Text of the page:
Unspoken Meaning In Christmas Songs

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Merry Christmas everyone!

As is typical this time of year, I’ve been listening to a lot of Christmas music.  I love Christmas tunes, even though I don’t adhere to the religious background that inspired many of them.  I just think they’re fun, often catchy and a great way to gather family and friends in a happy spirit.  That said, I sense a ‘hidden meaning’ in two songs, in particular, that I feel I should address.

‘Santa Claus Is Coming to Town’, whilst a wonderful song about the excitement of the pending Big Day, also holds a subtler, darker message in these days.  When the original Glenn Greenwald, Ewan MacAskill and Laura Poitras Guardian story broke in June, the world did not realise the extent of the NSA spying programme.  Six months, later, we’re still gathering all the details and suffering the consequences.  So a song that includes the lines ‘He sees you when you’re sleeping/ He knows when you’re awake/ He knows if you’ve been bad or good’ takes on a different meaning.  Suddenly Santa becomes just one more cog in the big-NSA surveillance programme, this one aimed at children.  And the song teaches kids that sort of behaviour is okay, because the programme is in their best interest and making sure they’re good.  On the other hand, the song does say that people should ‘be good for goodness sake’; not just because they’re being watched.  There’s a Kantian moral imperative implicit in the song that acknowledges being good is its own reason for being good.  Whilst there definitely could be hidden meaning(s) in the song, though, I don’t think it was intended that way.  So I’m going to ignore the insidious nature of a few of the lines and instead keep listening to the song, including the one from Bruce Springsteen, perhaps my favourite version of it.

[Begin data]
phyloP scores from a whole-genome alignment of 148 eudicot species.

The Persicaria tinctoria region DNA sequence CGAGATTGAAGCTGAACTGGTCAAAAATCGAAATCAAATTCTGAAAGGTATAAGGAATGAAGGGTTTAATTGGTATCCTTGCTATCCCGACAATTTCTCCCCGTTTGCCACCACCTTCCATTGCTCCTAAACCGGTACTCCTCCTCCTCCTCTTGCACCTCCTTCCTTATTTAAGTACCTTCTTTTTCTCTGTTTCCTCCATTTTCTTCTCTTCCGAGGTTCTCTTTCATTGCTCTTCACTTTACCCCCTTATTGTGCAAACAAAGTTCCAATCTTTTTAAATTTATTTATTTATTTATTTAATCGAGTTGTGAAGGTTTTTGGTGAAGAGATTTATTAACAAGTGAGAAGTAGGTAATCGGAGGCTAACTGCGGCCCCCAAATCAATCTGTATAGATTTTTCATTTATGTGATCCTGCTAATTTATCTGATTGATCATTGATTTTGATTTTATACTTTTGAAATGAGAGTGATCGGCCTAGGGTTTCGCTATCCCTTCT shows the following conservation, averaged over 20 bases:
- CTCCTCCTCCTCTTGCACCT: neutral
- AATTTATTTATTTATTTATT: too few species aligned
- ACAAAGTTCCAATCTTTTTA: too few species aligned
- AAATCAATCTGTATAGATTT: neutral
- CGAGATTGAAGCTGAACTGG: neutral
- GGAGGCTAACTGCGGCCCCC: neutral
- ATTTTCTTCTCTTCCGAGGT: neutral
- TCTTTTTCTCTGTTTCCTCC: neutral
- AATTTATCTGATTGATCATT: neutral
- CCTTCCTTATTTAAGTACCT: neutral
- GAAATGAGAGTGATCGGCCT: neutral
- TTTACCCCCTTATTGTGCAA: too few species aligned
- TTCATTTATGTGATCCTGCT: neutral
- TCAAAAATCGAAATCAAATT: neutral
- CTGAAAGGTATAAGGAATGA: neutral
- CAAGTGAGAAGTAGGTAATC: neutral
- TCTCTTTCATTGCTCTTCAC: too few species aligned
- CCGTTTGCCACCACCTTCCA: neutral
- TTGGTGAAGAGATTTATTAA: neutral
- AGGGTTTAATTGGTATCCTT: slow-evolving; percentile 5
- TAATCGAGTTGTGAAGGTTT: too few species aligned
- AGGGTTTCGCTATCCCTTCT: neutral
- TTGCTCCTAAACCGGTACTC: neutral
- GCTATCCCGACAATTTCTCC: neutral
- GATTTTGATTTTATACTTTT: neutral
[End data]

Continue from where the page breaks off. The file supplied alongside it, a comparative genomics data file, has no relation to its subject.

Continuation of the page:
Another great Christmas song that, upon closer examination, causes some questions, is ‘Rudolph the Red-Nose Reindeer’.  In the most lighthearted sense, ‘Rudolph’ is about overcoming adversity and finding acceptance amongst peers.  On a different level, it’s about bullying.  This recent article from the journal Psychological Science, highlights the long-term effects bullying can have in adults.  As the article states, being ‘bullied is not a harmless rite of passage or an inevitable part of growing up but throws a long shadow over affected children’s lives’.  So when ‘All of the other reindeer/ Used to laugh and call him names/ They never let poor Rudolph/ Join in any reindeer games’, Rudolph was indeed a victim of bullying.  He was outcast by his peers, subject to ridicule and not treated with any sort of respect.  If Santa hadn’t come along to ask for help, who knows the sort of life Rudolph would have descended into.  Maybe he would have developed an anxiety disorder, or suffered from depression, or had low self-esteem, as many recent studies suggest.  In some respects the song teaches kids that it is acceptable to bully others based on looks, whilst at the same time pointing out those same looks could be a benefit later.  Inadvertently, the song also acts as a mini theory of evolution and natural selection, so good job!  Again, despite the dark connotations, I will continue to listen to the song.  I’m particularly fond of this Dean Martin rendition, for some reason.

With that, I must go turn on more Christmas songs and enjoy a relaxing day.  Merry Christmas to all, and to all a good [day and] night!

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